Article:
Some background from a portion of the book Soviet Space Dogs suggests that this claim was most likely propaganda written as a response to the protests described in the answer above, but offers no proof for or against the claim.
The international press accused the Soviet totalitarian regime of
inhumanity, and suggested that General Secretary Khrushchev should
have been sent into orbit instead. In response, the Soviet press wrote
about the hypocrisy of capitalist morality, the exploitation of entire
nations in the colonies, and racism.
In his book Trecioji dolerio puse (The Third Side of a Dollar, 1964),
Albertas Laurinciukas, an American correspondent for the newspaper
Selskaia Zhizn (Country Life), mentions the following anecdote. In the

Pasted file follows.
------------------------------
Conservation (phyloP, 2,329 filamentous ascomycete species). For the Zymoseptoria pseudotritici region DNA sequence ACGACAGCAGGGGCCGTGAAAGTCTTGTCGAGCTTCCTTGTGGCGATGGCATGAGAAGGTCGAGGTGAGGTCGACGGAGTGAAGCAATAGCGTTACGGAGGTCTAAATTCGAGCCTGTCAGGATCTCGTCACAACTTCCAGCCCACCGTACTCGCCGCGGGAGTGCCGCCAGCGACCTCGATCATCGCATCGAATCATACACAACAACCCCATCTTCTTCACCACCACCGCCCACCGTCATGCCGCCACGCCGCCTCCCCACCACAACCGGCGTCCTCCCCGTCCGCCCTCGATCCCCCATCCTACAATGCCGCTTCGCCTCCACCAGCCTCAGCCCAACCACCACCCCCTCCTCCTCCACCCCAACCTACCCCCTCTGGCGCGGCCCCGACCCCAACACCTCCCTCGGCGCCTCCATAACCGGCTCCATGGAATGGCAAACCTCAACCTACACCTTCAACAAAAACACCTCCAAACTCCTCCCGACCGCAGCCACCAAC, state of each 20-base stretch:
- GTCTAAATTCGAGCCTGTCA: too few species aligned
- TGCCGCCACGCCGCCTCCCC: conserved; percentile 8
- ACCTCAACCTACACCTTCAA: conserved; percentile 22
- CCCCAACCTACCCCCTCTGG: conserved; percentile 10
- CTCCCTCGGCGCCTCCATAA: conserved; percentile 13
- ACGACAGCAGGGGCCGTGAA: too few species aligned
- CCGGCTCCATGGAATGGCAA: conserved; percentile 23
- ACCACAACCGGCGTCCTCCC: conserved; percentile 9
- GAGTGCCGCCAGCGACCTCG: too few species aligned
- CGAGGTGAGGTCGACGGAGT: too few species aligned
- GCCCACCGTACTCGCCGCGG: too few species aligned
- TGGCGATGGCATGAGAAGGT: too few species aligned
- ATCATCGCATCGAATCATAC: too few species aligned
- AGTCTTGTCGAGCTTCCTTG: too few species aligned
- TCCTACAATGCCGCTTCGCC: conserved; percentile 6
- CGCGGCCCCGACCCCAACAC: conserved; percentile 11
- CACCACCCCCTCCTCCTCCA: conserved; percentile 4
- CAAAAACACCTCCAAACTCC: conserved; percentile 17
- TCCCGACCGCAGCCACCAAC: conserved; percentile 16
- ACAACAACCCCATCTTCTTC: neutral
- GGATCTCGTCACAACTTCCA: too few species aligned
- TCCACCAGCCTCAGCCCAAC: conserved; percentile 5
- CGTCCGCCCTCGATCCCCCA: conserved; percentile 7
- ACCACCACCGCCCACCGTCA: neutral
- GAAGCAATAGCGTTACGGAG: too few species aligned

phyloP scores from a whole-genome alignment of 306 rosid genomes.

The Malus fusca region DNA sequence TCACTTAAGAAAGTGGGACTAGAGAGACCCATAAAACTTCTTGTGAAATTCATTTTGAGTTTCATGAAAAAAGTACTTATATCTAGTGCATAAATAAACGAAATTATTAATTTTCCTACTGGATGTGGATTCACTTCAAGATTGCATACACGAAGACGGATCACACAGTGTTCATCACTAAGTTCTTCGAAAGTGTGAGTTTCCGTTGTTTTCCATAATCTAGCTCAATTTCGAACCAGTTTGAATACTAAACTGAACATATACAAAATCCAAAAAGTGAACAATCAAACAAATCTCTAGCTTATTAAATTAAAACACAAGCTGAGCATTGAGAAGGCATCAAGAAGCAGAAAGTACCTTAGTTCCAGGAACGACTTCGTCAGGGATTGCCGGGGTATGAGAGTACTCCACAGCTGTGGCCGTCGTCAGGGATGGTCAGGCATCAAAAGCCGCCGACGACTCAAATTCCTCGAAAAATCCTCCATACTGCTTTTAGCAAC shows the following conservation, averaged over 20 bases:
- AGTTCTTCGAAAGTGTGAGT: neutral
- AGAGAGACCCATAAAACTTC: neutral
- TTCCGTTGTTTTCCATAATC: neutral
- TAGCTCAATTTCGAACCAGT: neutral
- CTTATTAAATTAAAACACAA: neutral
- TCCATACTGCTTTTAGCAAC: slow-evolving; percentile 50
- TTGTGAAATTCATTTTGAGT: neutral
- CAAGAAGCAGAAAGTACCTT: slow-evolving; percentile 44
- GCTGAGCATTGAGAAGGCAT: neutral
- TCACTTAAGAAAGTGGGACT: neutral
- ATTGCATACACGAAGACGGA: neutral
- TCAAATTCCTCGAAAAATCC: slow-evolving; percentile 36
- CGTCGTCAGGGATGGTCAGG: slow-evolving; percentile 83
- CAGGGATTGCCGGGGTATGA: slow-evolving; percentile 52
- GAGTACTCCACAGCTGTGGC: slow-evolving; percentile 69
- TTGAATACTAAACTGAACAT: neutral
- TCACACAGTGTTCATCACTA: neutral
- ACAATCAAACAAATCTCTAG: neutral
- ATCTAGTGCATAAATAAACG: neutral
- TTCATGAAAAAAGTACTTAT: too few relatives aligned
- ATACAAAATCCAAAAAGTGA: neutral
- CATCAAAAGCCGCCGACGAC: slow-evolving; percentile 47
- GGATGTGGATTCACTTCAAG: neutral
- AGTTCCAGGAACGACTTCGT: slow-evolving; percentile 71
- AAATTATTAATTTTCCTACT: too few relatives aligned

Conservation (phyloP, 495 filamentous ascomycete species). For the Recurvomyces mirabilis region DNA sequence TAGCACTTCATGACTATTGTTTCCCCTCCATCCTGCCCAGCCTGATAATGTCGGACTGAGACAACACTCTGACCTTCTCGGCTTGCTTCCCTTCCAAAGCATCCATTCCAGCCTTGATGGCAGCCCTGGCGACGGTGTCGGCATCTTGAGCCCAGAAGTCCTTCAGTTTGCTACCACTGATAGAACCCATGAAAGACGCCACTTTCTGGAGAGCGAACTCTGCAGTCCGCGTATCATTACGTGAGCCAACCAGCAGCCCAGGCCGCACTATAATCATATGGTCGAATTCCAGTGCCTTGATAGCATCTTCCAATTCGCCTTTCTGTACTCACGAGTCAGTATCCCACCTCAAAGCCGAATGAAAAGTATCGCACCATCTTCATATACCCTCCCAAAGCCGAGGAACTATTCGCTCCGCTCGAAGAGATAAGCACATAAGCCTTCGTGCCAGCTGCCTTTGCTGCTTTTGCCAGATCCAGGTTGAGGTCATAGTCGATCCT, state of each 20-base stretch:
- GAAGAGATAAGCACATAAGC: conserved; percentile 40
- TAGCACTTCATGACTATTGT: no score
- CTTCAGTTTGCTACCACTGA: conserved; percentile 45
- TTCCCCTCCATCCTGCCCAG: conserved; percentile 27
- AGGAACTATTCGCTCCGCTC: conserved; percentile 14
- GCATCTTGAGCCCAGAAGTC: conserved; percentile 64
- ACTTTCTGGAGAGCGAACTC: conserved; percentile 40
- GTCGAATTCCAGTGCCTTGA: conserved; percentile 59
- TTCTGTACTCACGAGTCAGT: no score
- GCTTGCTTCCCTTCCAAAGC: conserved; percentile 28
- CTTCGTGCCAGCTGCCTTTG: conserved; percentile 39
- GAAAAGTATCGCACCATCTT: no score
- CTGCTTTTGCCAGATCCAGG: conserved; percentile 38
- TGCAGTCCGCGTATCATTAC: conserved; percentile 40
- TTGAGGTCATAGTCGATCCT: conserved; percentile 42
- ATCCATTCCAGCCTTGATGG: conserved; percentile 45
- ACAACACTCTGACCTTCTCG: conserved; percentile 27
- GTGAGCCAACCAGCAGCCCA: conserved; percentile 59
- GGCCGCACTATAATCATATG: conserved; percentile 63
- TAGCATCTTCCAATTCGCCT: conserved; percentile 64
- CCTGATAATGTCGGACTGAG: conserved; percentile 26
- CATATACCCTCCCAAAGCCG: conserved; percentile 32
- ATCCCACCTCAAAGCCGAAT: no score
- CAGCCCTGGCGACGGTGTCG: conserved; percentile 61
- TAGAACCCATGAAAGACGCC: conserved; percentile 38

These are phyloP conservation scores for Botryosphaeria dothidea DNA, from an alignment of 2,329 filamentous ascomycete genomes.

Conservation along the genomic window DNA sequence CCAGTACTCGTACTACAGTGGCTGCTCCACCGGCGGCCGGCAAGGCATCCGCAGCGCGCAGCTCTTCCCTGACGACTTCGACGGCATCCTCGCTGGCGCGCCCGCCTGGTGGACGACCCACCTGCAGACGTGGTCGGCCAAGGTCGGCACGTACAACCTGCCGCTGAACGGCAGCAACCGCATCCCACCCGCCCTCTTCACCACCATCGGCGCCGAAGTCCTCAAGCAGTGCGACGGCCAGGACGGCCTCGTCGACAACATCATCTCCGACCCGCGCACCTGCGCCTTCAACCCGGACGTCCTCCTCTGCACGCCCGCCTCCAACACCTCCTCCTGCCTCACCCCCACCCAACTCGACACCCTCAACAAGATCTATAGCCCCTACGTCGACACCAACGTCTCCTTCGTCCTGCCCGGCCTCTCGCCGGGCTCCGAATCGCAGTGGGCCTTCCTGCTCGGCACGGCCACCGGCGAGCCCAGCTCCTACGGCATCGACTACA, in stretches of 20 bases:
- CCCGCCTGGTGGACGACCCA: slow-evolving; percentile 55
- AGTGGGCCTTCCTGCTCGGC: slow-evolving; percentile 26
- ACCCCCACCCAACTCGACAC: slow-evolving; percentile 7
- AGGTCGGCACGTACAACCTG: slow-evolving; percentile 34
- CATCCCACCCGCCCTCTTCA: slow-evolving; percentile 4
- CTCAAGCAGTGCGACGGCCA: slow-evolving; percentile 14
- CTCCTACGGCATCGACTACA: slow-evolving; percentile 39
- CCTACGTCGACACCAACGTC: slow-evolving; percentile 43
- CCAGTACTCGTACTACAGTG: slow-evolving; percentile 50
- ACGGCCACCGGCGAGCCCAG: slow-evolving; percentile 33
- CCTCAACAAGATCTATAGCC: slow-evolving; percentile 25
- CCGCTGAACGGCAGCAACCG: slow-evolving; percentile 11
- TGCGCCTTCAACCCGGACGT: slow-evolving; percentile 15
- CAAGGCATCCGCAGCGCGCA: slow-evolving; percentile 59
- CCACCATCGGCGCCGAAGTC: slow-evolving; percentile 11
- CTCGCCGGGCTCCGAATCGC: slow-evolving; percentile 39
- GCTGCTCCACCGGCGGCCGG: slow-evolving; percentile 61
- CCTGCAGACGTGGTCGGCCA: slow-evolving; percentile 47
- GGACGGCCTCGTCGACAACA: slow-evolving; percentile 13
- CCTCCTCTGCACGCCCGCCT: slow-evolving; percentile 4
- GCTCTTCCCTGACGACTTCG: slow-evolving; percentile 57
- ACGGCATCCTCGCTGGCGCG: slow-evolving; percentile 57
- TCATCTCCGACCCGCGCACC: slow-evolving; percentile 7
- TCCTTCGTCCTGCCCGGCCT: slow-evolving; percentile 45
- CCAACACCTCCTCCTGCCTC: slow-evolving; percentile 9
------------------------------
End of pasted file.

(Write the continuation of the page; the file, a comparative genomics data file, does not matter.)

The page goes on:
aftermath of Laika’s launch the United Nations received a letter from
a group of women in the state of Mississippi, who condemned the
inhumane treatment of dogs in the USSR, suggesting that if it were
absolutely necessary to send a living being into space, why not send a
group of Negro children, (of whom there were plenty in their town),
rather than a poor dog.
It’s hard to imagine that such a letter ever really existed , but the
USSR’s official anti-racism policy was a strong weapon in the Cold War
against the USA. Regardless of these arguments, Soviet ideology was
faced with a serious dilemma. Since denying Laika’s death was
impossible, their only viable option was to immortalise her.